United States of America, California, Los Angeles County, San Marino
Kully Garden (San Marino, California)
The garden and house were first designed in 1939 on a flat acre property in San Marino, a small suburb of Los Angeles 30 miles from the coast. The area has a Mediterranean-like climate that receives approximately 14 inches of rain per year, in the winter only. Original to the front is a large lawn with Viburnum suspensum hedges on each side. Past the driveway, original concrete blocks surround the courtyard, and continue around both sides of the house and the perimeter of the rear garden. The original rear garden was mostly lawn, edged by a narrow path, hedges of Viburnum suspensum and an assortment of trees, including three large Quercus agrifolia, the coast live oak most common to this area. Still in existence from 1939 are the mature Plantanus ramosa (California sycamore) at the courtyard entrance. The second owners, in the 1960s turned part of the back lawn into lathe houses for their camellia collection, replacing some of the Viburnum suspensum with camellia specimens, which still exist.
After the original owners sold the property in 1960, it was owned by a second family for nearly a decade before being sold a third time to the present owners in 1969. Since the present owners bought the property, the gardens have undergone multiple revisions by four landscape architects, including the notable Robert Fletcher, who worked intermittently with the owners between 1985-1995. In every revision to this estate's gardens, every effort was made to preserve and incorporate the very mature trees and shrubs which provide form, color and shade. While the estate has plantings in the front lawn and flanking the east and west sides of their home, the most impressive landscape features are in the rear of the property, particularly the borders surrounding the central lawn and the plantings along the 'Bouquet Canyon' stone path to the pool. In the 1970s landscape architect Chuck Hoffman designed the rear garden, emphasizing the desire for informal and naturalistic garden spaces for outdoor living around the French colonial-style house. He designed the swimming pool, two terraces, and created curving borders around the lawn, and added four Liriodendron tulipifera (tulip trees). In the 1980s landscape designer Robert Fletcher built on Hoffman's footprint, adding more distinctive plant material, installing six bullet-shaped Syzygium paniculatum to anchor the borders, and turned one terrace into a small stone patio after an addition to the house. Nurseryman Frank Burkard added Phormium tenax (New Zealand flax), roses and other shrubs in the 1990s.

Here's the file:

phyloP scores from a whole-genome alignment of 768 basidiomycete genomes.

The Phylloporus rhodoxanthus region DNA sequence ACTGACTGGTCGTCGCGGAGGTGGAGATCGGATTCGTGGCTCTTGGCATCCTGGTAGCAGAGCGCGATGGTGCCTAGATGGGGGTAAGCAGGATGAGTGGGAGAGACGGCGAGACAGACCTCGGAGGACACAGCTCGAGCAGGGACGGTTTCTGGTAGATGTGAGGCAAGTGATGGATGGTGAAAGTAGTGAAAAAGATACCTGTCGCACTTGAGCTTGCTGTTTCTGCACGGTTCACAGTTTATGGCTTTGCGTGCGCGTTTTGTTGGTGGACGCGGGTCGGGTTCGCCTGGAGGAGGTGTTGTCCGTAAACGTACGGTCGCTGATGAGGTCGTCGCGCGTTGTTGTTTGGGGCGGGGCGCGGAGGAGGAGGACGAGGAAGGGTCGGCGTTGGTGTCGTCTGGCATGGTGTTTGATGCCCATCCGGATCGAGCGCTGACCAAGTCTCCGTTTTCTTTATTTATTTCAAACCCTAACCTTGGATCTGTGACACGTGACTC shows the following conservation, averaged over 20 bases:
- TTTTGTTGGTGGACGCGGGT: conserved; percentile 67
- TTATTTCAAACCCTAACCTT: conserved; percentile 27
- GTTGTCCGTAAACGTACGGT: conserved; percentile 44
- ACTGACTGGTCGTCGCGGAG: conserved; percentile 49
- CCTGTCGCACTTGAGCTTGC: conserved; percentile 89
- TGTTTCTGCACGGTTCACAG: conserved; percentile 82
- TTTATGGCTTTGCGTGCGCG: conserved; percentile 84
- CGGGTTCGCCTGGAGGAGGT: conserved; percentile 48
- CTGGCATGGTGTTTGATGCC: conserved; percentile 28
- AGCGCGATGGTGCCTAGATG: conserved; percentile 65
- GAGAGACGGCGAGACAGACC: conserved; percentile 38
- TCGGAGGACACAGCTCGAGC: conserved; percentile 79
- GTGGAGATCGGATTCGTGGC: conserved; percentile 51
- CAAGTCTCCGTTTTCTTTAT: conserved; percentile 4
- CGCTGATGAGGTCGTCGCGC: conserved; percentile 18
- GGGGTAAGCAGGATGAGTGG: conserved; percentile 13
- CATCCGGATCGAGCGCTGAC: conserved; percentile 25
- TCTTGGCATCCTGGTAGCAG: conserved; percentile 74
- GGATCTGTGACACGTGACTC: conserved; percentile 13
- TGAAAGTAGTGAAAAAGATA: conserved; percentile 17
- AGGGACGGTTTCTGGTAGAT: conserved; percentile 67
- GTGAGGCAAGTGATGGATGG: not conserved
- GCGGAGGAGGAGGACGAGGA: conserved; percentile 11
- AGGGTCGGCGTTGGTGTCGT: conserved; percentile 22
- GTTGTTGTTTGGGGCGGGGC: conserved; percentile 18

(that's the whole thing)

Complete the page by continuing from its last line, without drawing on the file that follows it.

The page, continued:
Garden features at the entrance of the courtyard include an espalier Magnolia grandiflora, a four-part sculpture, "Kyoto Protocol" by Ray Meeker, which is surrounded by Ophiopogon (mondo grass), with an overhanging Olea europaea (olive) and Plantanus racemosa and a large collection of potted succulent varieties on the terrace selected by landscape architect John Caitlin in 1970 for their heat tolerance.
Persons associated with the property include: Mr. and Mrs. M.D. Schatzman (former owners, 1939-1960); Carla Barker Hind and William O. Hind (former owners; 1960-1969); H. Roy Kelley (architect, 1939); John Caitlin (landscape architect, 1970); Charles Hoffman (landscape architect, 1972); Robert M. Fletcher (landscape architect and photographer, 1985-1995); Frank Burkard (nurseryman, 1990); Mark Bartos (landscape architect, 1999); Peter Lodato (sculptor, 1991); Ray Meeker (ceramic artist, 2005).
The folders include photocopies of articles and other information.